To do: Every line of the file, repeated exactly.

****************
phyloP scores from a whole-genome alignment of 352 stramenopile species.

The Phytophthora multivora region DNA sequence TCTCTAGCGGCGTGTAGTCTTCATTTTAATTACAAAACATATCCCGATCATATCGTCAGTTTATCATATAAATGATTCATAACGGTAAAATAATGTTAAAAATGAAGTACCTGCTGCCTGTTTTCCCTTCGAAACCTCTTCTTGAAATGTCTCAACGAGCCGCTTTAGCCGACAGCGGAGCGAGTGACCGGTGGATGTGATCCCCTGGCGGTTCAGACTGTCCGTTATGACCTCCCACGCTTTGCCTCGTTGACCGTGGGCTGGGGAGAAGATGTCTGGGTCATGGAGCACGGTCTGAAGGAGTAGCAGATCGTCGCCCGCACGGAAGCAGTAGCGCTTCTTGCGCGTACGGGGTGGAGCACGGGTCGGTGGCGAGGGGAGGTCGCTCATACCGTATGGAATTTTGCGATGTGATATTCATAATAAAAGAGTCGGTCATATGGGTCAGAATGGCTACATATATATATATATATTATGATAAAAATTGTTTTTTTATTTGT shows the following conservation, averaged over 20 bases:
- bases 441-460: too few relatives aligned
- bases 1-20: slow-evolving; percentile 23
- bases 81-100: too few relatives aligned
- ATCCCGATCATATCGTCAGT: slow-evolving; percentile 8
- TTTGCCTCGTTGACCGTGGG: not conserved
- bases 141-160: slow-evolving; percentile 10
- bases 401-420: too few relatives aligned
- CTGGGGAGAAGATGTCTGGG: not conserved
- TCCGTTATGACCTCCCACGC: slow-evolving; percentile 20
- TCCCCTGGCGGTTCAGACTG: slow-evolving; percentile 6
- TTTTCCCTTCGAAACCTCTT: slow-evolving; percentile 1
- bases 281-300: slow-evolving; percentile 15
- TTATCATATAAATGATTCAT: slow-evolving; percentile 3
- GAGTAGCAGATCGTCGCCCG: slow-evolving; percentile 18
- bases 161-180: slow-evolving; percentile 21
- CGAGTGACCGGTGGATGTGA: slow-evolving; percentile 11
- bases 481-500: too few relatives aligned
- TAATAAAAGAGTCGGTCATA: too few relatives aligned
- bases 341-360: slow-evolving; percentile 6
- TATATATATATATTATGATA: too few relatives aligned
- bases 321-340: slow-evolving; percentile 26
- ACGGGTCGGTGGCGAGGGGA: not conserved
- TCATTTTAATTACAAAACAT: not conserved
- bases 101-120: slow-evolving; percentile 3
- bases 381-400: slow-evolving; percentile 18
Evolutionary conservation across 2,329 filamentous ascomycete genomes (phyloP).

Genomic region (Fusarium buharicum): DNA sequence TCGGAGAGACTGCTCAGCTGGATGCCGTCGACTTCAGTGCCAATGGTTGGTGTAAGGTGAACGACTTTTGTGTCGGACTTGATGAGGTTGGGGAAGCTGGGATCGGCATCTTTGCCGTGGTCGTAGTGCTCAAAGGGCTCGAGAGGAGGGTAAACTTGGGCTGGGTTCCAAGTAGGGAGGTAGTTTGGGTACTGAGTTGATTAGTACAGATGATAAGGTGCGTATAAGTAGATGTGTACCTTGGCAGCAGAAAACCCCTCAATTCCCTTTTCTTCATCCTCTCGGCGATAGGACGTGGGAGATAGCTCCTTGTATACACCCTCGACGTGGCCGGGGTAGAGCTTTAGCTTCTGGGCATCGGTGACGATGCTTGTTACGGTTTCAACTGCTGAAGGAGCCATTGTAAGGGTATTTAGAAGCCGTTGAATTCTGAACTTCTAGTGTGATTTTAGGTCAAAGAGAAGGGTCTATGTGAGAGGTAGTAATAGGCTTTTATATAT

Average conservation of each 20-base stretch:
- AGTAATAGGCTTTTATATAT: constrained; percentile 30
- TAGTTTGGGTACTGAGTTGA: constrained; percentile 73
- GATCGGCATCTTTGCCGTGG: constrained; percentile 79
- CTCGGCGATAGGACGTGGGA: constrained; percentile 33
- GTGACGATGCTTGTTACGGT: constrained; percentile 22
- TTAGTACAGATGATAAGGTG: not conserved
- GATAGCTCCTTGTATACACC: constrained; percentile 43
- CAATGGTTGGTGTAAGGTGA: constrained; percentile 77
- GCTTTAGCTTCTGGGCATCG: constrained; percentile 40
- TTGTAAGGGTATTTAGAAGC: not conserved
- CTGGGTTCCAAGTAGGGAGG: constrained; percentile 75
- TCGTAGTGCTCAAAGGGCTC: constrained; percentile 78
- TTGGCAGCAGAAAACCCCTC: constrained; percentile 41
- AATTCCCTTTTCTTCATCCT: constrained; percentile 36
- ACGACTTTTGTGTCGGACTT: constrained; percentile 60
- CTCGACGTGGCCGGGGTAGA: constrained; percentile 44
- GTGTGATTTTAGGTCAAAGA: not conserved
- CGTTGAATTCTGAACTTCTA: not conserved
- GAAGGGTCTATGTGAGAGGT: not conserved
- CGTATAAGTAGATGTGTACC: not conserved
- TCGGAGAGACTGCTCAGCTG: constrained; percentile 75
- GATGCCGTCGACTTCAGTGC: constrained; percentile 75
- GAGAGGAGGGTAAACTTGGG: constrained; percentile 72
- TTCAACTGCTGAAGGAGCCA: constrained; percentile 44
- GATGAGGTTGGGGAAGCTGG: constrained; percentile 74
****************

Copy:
phyloP scores from a whole-genome alignment of 352 stramenopile species.

The Phytophthora multivora region DNA sequence TCTCTAGCGGCGTGTAGTCTTCATTTTAATTACAAAACATATCCCGATCATATCGTCAGTTTATCATATAAATGATTCATAACGGTAAAATAATGTTAAAAATGAAGTACCTGCTGCCTGTTTTCCCTTCGAAACCTCTTCTTGAAATGTCTCAACGAGCCGCTTTAGCCGACAGCGGAGCGAGTGACCGGTGGATGTGATCCCCTGGCGGTTCAGACTGTCCGTTATGACCTCCCACGCTTTGCCTCGTTGACCGTGGGCTGGGGAGAAGATGTCTGGGTCATGGAGCACGGTCTGAAGGAGTAGCAGATCGTCGCCCGCACGGAAGCAGTAGCGCTTCTTGCGCGTACGGGGTGGAGCACGGGTCGGTGGCGAGGGGAGGTCGCTCATACCGTATGGAATTTTGCGATGTGATATTCATAATAAAAGAGTCGGTCATATGGGTCAGAATGGCTACATATATATATATATATTATGATAAAAATTGTTTTTTTATTTGT shows the following conservation, averaged over 20 bases:
- bases 441-460: too few relatives aligned
- bases 1-20: slow-evolving; percentile 23
- bases 81-100: too few relatives aligned
- ATCCCGATCATATCGTCAGT: slow-evolving; percentile 8
- TTTGCCTCGTTGACCGTGGG: not conserved
- bases 141-160: slow-evolving; percentile 10
- bases 401-420: too few relatives aligned
- CTGGGGAGAAGATGTCTGGG: not conserved
- TCCGTTATGACCTCCCACGC: slow-evolving; percentile 20
- TCCCCTGGCGGTTCAGACTG: slow-evolving; percentile 6
- TTTTCCCTTCGAAACCTCTT: slow-evolving; percentile 1
- bases 281-300: slow-evolving; percentile 15
- TTATCATATAAATGATTCAT: slow-evolving; percentile 3
- GAGTAGCAGATCGTCGCCCG: slow-evolving; percentile 18
- bases 161-180: slow-evolving; percentile 21
- CGAGTGACCGGTGGATGTGA: slow-evolving; percentile 11
- bases 481-500: too few relatives aligned
- TAATAAAAGAGTCGGTCATA: too few relatives aligned
- bases 341-360: slow-evolving; percentile 6
- TATATATATATATTATGATA: too few relatives aligned
- bases 321-340: slow-evolving; percentile 26
- ACGGGTCGGTGGCGAGGGGA: not conserved
- TCATTTTAATTACAAAACAT: not conserved
- bases 101-120: slow-evolving; percentile 3
- bases 381-400: slow-evolving; percentile 18
Evolutionary conservation across 2,329 filamentous ascomycete genomes (phyloP).

Genomic region (Fusarium buharicum): DNA sequence TCGGAGAGACTGCTCAGCTGGATGCCGTCGACTTCAGTGCCAATGGTTGGTGTAAGGTGAACGACTTTTGTGTCGGACTTGATGAGGTTGGGGAAGCTGGGATCGGCATCTTTGCCGTGGTCGTAGTGCTCAAAGGGCTCGAGAGGAGGGTAAACTTGGGCTGGGTTCCAAGTAGGGAGGTAGTTTGGGTACTGAGTTGATTAGTACAGATGATAAGGTGCGTATAAGTAGATGTGTACCTTGGCAGCAGAAAACCCCTCAATTCCCTTTTCTTCATCCTCTCGGCGATAGGACGTGGGAGATAGCTCCTTGTATACACCCTCGACGTGGCCGGGGTAGAGCTTTAGCTTCTGGGCATCGGTGACGATGCTTGTTACGGTTTCAACTGCTGAAGGAGCCATTGTAAGGGTATTTAGAAGCCGTTGAATTCTGAACTTCTAGTGTGATTTTAGGTCAAAGAGAAGGGTCTATGTGAGAGGTAGTAATAGGCTTTTATATAT

Average conservation of each 20-base stretch:
- AGTAATAGGCTTTTATATAT: constrained; percentile 30
- TAGTTTGGGTACTGAGTTGA: constrained; percentile 73
- GATCGGCATCTTTGCCGTGG: constrained; percentile 79
- CTCGGCGATAGGACGTGGGA: constrained; percentile 33
- GTGACGATGCTTGTTACGGT: constrained; percentile 22
- TTAGTACAGATGATAAGGTG: not conserved
- GATAGCTCCTTGTATACACC: constrained; percentile 43
- CAATGGTTGGTGTAAGGTGA: constrained; percentile 77
- GCTTTAGCTTCTGGGCATCG: constrained; percentile 40
- TTGTAAGGGTATTTAGAAGC: not conserved
- CTGGGTTCCAAGTAGGGAGG: constrained; percentile 75
- TCGTAGTGCTCAAAGGGCTC: constrained; percentile 78
- TTGGCAGCAGAAAACCCCTC: constrained; percentile 41
- AATTCCCTTTTCTTCATCCT: constrained; percentile 36
- ACGACTTTTGTGTCGGACTT: constrained; percentile 60
- CTCGACGTGGCCGGGGTAGA: constrained; percentile 44
- GTGTGATTTTAGGTCAAAGA: not conserved
- CGTTGAATTCTGAACTTCTA: not conserved
- GAAGGGTCTATGTGAGAGGT: not conserved
- CGTATAAGTAGATGTGTACC: not conserved
- TCGGAGAGACTGCTCAGCTG: constrained; percentile 75
- GATGCCGTCGACTTCAGTGC: constrained; percentile 75
- GAGAGGAGGGTAAACTTGGG: constrained; percentile 72
- TTCAACTGCTGAAGGAGCCA: constrained; percentile 44
- GATGAGGTTGGGGAAGCTGG: constrained; percentile 74